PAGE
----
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In 1966, Elmhurst College officially proposed that its 38-acre campus be established as an accredited arboretum. Accredited by the American Association of Botanical Gardens and Arboreta, the U.S. Department of Agriculture and the National Arboretum in Washington D.C., the arboretum boasts more than 3,000 plants of over 500 species and varieties strategically arranged throughout the campus. Nameplates identify approximately 500 plants with both the Latin and common names.
The Elmhurst College arboretum was established to show in an educational setting a variety of woody plants native to this region. For example, the arboretum contains the largest collection (19 varieties) of beech trees native to Illinois, and it brings to the Midwest the mission and tradition that Harvard University created with the Arnold Arboretum in 1872, which serves as the patriarch of educational arboreta. The changing of colors in the spring and autumn has become a signature feature of the campus, and significant areas of the arboretum are often featured in campus publications and photographs. The College's faculty and students, particularly in the Department of Biology, have joined the campus groundskeeping crew in providing constant care and maintenance to ensure the health and growth of the arboretum.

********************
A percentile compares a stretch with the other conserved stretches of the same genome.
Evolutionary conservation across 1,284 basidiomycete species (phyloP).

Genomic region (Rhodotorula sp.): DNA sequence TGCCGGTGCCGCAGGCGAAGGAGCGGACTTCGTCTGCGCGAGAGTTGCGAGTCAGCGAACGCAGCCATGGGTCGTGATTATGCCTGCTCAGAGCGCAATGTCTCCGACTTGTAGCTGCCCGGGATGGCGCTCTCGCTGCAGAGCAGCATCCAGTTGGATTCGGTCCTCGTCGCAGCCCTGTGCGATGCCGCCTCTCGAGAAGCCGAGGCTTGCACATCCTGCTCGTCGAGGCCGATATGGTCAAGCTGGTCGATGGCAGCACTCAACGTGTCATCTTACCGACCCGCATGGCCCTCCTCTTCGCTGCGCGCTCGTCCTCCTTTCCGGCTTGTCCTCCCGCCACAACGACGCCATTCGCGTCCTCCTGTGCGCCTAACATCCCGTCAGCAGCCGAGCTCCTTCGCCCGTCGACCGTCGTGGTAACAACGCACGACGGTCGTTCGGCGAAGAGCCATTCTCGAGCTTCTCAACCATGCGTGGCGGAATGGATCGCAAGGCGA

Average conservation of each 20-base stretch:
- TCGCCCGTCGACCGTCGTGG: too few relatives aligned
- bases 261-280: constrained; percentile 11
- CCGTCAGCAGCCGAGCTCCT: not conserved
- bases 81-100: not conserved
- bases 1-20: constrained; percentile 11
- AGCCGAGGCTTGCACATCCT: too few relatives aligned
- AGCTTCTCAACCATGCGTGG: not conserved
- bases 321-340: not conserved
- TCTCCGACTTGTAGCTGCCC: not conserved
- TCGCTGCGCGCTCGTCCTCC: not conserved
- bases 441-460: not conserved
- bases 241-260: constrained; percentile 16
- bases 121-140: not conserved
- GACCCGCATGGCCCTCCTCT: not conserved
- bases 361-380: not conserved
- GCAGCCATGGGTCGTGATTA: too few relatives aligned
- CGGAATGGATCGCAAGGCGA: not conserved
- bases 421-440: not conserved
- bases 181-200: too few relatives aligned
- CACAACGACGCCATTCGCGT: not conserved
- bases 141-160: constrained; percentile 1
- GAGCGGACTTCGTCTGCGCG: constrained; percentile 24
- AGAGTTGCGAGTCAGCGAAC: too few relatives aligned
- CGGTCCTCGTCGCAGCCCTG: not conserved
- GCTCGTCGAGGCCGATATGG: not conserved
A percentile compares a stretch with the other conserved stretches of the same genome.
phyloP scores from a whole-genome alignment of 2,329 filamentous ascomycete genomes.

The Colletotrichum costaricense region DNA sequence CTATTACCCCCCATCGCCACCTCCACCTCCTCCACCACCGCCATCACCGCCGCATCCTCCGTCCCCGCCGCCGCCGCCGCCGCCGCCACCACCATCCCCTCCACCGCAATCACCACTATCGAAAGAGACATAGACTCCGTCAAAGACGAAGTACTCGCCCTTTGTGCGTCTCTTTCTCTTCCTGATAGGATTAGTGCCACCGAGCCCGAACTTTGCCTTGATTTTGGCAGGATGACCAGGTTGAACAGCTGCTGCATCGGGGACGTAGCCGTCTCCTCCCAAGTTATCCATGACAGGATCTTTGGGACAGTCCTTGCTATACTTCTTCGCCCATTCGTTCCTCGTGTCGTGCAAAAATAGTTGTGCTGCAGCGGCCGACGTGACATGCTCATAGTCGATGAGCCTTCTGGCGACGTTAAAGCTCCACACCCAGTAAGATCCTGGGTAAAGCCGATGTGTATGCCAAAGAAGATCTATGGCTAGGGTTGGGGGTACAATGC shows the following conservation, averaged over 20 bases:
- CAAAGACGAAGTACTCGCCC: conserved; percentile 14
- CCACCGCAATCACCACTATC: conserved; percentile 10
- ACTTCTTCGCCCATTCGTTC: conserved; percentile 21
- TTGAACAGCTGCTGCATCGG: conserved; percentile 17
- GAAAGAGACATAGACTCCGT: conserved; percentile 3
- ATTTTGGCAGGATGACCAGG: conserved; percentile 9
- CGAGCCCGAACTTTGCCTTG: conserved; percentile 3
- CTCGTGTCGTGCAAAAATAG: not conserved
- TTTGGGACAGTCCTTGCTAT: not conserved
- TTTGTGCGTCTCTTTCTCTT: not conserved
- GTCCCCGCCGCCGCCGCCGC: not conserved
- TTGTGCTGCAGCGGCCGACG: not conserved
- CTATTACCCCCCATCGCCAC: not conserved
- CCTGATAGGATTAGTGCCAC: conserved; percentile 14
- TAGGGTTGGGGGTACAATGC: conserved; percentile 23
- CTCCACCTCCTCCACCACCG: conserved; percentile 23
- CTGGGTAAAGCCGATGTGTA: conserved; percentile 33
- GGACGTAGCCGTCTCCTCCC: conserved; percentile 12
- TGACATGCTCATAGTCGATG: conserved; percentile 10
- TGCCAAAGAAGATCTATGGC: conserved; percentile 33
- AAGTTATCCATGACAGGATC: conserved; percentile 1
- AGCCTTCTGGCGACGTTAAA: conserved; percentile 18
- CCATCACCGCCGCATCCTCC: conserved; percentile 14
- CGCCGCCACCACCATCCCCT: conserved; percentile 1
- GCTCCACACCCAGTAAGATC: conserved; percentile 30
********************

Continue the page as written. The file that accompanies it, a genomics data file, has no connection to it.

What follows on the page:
Cutright, Melitta J. An Ever-Widening Circle: The Elmhurst College Years. Elmhurst, IL: Elmhurst College Press, 1995.